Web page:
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Lodewyk Bendikson


Dr. Lodewyk Bendikson (1878-1953) was born in Amsterdam, Holland.  He received his early early training at the Hague and was originally destined for a military career, but was unable to pass the required eye exam at the age of 12.  He later entered medical school and graduated with his M.D. in 1901 from the University of Amsterdam.  After traveling to the United States to complete postgraduate work at New York University and Bellevue Hospital Medical College, he worked as a clinical assistant at Bellevue from 1903-1906.  In 1910, Bendikson (1878-1953) joined the staff of the New York Public Library through the influence of John Shaw Billings, and became a cataloger.  In 1916, he joined the staff at Huntington Library (initially located in New York, which moved to San Marino, CA in 1920).  During his 27-year tenure at the Huntington Library, he contributed significantly to reproduction techniques and photographic imaging.  Bendikson later established a photography lab and completed research and publications on photographic techniques in documentation, including microprint (inspiring Fremont Rider), detecting alterations to documents and deciphering of damaged documents.  He was a founding member of the Board of Editors of the Journal of Documentary Reproduction.  He retired in 1943.*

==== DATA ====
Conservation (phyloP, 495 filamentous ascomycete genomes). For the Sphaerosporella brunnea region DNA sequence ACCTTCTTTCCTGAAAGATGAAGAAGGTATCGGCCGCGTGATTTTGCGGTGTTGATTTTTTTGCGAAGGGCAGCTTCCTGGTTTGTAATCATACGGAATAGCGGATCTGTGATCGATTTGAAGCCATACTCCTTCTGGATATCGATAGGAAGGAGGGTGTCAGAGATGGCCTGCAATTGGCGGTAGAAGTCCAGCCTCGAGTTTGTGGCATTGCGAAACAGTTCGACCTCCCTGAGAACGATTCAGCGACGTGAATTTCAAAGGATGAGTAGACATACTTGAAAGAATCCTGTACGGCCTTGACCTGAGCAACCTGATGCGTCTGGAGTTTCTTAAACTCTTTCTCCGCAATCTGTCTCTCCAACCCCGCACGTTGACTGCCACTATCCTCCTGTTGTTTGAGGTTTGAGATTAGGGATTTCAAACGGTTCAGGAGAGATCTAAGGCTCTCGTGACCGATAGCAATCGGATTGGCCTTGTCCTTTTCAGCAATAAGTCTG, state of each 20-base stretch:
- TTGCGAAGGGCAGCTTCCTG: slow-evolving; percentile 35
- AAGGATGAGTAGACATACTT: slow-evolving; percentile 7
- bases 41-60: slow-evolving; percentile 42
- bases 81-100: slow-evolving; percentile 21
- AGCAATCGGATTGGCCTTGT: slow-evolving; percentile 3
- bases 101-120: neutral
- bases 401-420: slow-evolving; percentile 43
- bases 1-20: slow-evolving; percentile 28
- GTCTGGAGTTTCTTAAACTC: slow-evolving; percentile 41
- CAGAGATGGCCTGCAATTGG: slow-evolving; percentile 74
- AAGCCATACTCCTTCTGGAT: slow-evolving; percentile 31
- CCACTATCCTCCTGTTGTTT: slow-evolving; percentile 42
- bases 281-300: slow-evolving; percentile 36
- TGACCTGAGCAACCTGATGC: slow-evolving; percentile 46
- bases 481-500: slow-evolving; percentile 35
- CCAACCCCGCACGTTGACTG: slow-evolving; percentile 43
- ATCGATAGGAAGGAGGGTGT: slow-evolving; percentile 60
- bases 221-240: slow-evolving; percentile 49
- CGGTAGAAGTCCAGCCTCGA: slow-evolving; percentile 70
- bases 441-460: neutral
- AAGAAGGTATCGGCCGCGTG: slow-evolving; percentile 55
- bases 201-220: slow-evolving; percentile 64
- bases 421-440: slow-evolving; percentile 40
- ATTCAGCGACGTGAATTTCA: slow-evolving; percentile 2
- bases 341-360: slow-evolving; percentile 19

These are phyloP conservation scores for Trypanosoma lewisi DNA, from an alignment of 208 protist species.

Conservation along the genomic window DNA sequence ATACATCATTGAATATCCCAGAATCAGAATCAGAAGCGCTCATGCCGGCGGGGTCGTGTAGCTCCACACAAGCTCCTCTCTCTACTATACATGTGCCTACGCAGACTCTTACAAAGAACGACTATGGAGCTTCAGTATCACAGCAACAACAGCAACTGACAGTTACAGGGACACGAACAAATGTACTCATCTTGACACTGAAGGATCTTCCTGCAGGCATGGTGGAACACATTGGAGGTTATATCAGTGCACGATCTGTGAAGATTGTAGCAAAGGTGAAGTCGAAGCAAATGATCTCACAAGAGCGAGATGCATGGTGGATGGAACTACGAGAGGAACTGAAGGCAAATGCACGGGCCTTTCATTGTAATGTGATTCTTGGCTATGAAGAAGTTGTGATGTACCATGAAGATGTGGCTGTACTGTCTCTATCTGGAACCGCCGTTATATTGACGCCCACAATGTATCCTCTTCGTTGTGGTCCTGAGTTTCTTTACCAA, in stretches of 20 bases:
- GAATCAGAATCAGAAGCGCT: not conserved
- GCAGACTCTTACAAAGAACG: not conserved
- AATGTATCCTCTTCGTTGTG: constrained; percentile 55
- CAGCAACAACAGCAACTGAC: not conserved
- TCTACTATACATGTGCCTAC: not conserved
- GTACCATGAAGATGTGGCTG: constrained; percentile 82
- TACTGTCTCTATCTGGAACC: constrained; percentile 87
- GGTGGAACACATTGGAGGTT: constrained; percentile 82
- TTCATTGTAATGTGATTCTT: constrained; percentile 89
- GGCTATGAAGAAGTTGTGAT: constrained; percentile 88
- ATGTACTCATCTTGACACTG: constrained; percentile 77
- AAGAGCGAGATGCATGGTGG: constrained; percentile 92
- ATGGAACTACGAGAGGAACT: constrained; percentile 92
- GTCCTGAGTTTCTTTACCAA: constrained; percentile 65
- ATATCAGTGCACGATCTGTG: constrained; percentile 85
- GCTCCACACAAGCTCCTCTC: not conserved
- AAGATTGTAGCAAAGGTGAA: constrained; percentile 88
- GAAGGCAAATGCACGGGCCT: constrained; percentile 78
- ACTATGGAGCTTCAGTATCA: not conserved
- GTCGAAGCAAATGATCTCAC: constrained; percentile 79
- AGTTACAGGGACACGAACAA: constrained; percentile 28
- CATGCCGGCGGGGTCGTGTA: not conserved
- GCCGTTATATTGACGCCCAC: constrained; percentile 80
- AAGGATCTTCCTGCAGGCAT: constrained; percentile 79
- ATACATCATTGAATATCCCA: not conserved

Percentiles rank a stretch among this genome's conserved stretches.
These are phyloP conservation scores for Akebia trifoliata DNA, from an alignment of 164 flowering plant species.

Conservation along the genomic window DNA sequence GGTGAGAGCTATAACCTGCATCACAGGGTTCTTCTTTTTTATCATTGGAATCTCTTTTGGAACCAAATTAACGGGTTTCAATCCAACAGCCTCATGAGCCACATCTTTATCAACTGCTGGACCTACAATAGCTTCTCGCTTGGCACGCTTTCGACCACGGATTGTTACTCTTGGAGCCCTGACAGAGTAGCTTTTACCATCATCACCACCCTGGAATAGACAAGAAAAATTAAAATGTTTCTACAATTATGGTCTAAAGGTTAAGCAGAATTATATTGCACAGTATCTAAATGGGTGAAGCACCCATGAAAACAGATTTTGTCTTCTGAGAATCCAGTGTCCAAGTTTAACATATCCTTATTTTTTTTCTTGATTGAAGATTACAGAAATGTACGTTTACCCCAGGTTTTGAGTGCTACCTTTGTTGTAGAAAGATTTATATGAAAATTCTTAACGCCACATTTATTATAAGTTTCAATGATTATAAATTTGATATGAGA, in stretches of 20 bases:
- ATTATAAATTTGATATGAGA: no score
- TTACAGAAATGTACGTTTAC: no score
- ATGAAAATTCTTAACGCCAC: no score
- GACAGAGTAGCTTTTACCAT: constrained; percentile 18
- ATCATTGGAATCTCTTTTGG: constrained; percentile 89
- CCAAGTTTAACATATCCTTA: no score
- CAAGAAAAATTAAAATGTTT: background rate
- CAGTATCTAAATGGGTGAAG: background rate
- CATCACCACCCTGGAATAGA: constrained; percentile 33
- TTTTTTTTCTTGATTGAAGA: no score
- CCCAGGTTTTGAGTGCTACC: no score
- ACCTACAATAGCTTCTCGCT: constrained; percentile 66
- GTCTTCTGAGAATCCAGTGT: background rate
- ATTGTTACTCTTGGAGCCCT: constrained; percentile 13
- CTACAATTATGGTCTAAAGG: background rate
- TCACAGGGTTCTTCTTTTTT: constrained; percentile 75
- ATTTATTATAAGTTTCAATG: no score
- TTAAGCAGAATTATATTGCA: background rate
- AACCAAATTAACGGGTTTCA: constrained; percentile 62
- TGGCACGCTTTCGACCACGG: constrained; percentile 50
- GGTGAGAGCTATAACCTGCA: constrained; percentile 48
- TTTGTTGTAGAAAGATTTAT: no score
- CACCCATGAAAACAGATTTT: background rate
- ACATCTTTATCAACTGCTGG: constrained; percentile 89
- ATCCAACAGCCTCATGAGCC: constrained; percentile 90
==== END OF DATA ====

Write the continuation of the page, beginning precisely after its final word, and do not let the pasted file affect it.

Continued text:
*credit: introductory biographical sketch from the finding aid of Bendikson Papers at Huntington Library.

Lodewyk Bendikson Papers:

Huntington Library and Art Gallery, San Marino, CA (12 boxes of professional papers, 1921-1950; a finding aid is available on Huntington Library’s website)